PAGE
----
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(DV) Jones: Path of Faith







Report from Uzbekistan
Path of Faith: Andijan Massacre a Clarion Call to Uzbek Muslims
by Simon Jones
May 19, 2005

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The dust may be settling in Andijan after the recent uprising against Uzbekistan's brutal, corrupt dictatorship, but the implications of this heroic and tragic episode will haunt the regime until it falls. The blocking of all foreign TV news and internet news sites for already more than a week will not stop the word of the hundreds of deaths of innocents, the firing on peaceful demonstrators from a helicopter, the truck full of trigger-happy soldiers which ploughed into the crowd not once but three times, the murdering of people who could no longer tolerate the vileness of their government and who had no other option, from getting out. Possibly 600 Muslims were killed, murdered by their secular US puppet dictator, who stashes his gold in the Bank of England, whose daughter was caught with a plane full of gold in Moscow, our man who approves of boiling people alive. The writing is on the wall, Mr. Karimov.

The uprising was sparked by the imprisonment and show trials of 23 local businessmen accused of adhering to a nonexistent “terrorist” Islamic movement, Akramiya, but who were simply putting into practice the social justice inherent in Islam -- giving to the poor, living modestly, praying, etc. A math teacher, Akramjon Yuldashev, the eponymous inspiration of the nonexistent terrorist group (his friends call themselves Birodar [Brotherhood]), was imprisoned seven years ago for doing this and writing a 1992 pamphlet, Yimonga Yul (Path of Faith), which is not political, but moral, arguing for Islamic practices of charity and brotherhood. Yuldashev's brochure contains no call to seize power violently; a Russian translation by the Andijan-based human rights activist Saidjakhon Zaynabiddinov was posted here on 25 August 2004. While they are accused of being a terrorist cell, their real crime is acting outside of President Karimov's authority and showing people that there is an alternative to the cutthroat robber baron “capitalism” of post-Soviet Uzbekistan. Local rivals resented their success and authorities decided to confiscate their businesses and property for themselves.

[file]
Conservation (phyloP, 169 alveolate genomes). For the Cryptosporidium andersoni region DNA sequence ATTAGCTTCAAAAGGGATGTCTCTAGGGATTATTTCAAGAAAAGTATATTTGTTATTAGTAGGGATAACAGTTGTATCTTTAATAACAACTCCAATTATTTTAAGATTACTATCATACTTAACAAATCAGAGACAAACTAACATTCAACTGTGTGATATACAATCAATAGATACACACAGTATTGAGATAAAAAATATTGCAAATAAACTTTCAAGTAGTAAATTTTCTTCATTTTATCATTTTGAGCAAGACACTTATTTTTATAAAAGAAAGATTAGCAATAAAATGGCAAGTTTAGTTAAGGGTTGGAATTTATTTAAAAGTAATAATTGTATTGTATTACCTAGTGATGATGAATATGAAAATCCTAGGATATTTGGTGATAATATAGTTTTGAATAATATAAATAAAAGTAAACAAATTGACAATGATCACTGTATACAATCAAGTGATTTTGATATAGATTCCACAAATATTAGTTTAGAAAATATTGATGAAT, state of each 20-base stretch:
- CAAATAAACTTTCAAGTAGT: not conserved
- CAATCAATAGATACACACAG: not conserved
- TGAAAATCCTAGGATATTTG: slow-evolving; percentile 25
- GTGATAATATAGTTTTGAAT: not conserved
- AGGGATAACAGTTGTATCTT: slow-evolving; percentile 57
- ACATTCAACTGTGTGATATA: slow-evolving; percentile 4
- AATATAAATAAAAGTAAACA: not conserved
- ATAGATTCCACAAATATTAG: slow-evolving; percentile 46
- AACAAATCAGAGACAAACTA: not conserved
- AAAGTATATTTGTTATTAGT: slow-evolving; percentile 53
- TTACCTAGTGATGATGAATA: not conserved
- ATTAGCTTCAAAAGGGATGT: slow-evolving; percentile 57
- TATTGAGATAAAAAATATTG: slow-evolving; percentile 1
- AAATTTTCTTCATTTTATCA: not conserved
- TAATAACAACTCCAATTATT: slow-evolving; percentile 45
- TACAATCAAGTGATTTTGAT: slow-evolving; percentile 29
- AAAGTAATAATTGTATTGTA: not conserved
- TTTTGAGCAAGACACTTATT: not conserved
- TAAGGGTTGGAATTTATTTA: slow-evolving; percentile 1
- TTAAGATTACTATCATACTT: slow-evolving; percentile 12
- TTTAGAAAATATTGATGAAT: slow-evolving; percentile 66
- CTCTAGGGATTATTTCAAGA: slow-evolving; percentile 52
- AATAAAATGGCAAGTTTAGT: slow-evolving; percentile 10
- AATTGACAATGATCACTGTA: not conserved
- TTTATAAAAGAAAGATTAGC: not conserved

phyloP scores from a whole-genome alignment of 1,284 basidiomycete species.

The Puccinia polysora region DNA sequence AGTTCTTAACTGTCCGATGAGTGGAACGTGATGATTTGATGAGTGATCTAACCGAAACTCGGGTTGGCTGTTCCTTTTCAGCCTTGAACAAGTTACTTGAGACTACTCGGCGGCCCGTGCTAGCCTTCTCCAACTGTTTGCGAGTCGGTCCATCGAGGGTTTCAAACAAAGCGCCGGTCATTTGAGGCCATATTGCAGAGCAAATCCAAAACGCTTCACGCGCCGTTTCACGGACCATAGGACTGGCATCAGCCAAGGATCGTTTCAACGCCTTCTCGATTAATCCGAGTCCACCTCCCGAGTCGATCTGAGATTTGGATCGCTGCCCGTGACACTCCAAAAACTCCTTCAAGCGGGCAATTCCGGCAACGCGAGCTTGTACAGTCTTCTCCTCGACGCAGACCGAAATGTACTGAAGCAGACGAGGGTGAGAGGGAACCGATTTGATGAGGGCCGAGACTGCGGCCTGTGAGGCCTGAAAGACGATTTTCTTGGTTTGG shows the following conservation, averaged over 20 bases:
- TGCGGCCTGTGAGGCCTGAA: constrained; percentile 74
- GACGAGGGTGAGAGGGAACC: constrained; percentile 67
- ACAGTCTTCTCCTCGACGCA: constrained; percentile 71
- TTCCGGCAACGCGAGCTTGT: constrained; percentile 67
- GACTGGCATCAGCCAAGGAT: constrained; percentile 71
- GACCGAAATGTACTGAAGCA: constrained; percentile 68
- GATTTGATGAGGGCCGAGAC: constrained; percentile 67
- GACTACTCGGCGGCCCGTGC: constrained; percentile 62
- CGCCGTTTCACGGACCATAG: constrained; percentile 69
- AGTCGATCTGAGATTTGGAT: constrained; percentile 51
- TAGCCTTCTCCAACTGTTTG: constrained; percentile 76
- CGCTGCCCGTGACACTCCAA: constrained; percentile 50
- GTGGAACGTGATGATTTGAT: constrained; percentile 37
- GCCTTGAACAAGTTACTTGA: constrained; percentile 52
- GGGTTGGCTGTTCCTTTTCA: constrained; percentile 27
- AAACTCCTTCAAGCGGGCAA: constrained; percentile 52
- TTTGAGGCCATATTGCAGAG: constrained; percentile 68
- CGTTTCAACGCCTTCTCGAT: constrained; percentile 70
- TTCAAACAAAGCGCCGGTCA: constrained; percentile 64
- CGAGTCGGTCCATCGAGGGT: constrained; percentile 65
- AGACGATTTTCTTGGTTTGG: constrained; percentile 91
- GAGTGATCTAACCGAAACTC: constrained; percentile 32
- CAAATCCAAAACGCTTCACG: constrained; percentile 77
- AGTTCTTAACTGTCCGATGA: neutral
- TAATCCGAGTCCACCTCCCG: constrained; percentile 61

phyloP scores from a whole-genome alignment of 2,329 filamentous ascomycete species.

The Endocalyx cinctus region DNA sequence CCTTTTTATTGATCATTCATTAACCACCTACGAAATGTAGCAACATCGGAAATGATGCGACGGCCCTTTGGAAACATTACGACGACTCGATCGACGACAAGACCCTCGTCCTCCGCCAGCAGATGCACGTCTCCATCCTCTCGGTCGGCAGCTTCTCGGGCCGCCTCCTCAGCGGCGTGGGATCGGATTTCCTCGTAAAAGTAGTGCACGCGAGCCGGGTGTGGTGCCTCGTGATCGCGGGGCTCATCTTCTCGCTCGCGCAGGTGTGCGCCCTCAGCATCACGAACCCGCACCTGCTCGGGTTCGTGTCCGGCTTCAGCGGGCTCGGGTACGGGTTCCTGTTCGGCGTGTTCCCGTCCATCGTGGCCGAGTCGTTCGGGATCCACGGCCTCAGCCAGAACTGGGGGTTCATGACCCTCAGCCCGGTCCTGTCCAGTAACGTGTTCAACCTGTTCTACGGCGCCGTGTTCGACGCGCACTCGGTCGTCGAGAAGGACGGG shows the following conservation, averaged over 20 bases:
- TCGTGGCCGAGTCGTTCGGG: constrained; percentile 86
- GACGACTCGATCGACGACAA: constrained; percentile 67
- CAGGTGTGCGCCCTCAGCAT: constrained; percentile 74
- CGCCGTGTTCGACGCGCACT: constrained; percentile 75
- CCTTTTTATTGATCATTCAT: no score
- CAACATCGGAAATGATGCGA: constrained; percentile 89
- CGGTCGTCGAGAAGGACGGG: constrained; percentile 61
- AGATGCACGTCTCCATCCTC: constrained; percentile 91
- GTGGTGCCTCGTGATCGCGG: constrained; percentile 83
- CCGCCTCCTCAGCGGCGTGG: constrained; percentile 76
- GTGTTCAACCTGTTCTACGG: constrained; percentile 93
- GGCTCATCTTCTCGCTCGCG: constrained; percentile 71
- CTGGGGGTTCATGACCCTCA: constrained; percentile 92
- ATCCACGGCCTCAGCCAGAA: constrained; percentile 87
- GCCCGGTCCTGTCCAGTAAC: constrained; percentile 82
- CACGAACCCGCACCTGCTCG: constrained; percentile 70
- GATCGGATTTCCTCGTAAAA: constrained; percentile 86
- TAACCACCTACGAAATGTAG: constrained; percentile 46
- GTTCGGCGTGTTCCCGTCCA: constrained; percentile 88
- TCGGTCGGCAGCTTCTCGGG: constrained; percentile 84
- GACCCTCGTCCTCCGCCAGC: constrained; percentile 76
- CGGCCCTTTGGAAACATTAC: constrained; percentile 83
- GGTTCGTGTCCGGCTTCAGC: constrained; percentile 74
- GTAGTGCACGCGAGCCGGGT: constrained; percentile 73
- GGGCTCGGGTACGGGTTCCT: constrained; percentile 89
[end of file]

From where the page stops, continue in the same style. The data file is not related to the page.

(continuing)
Yuldashev has found a way to provide human dignity to the local population through his homegrown application of Islamic principles of sharing, charity and the embedding of moral principles in all aspects of life, including economic (and, one can only hope, political). This requires no foreign consultants earning $100,000 tax-free salaries, no NGOs pushing neoclassical economic textbooks and managing skills courses, no foreign loans or control of the economy, no importing of crass, commercial, violent, erotic western culture. It promotes trust and collective well being, reducing the need for cutthroat competition, mass unemployment, mass corruption, a huge bureaucracy taking bribes and taxes at every turn, not to mention the swarms of underpaid, crude and cocky militia always on the lookout for baksheesh.

Like Chavez's Bolivarism, or Castro's socialism, where charismatic leaders have adopted socialism to their own countries, Yuldashev’s modest adoption of Islamic economics could point the way to a truly “independent” path for Uzbekistan, unlike the so-called independent path which Karimov claims the Uzbek people “chose” since the collapse of the Soviet Union. This path has been a wreck -- impoverishing 80% of the people, creating a vicious westernized elite that acts completely without morals or concern for the people:

* there are no longer any quality controls on food or products;

* even health care is being privatized under the guiding hand of the US;

* contracts or the license to open a business are obtained only through bribes to high officials;

* willful action like the cutting of trees (the country is 90% desert), seizing of public territory, entrapment and blackmailing are everyday occurrences;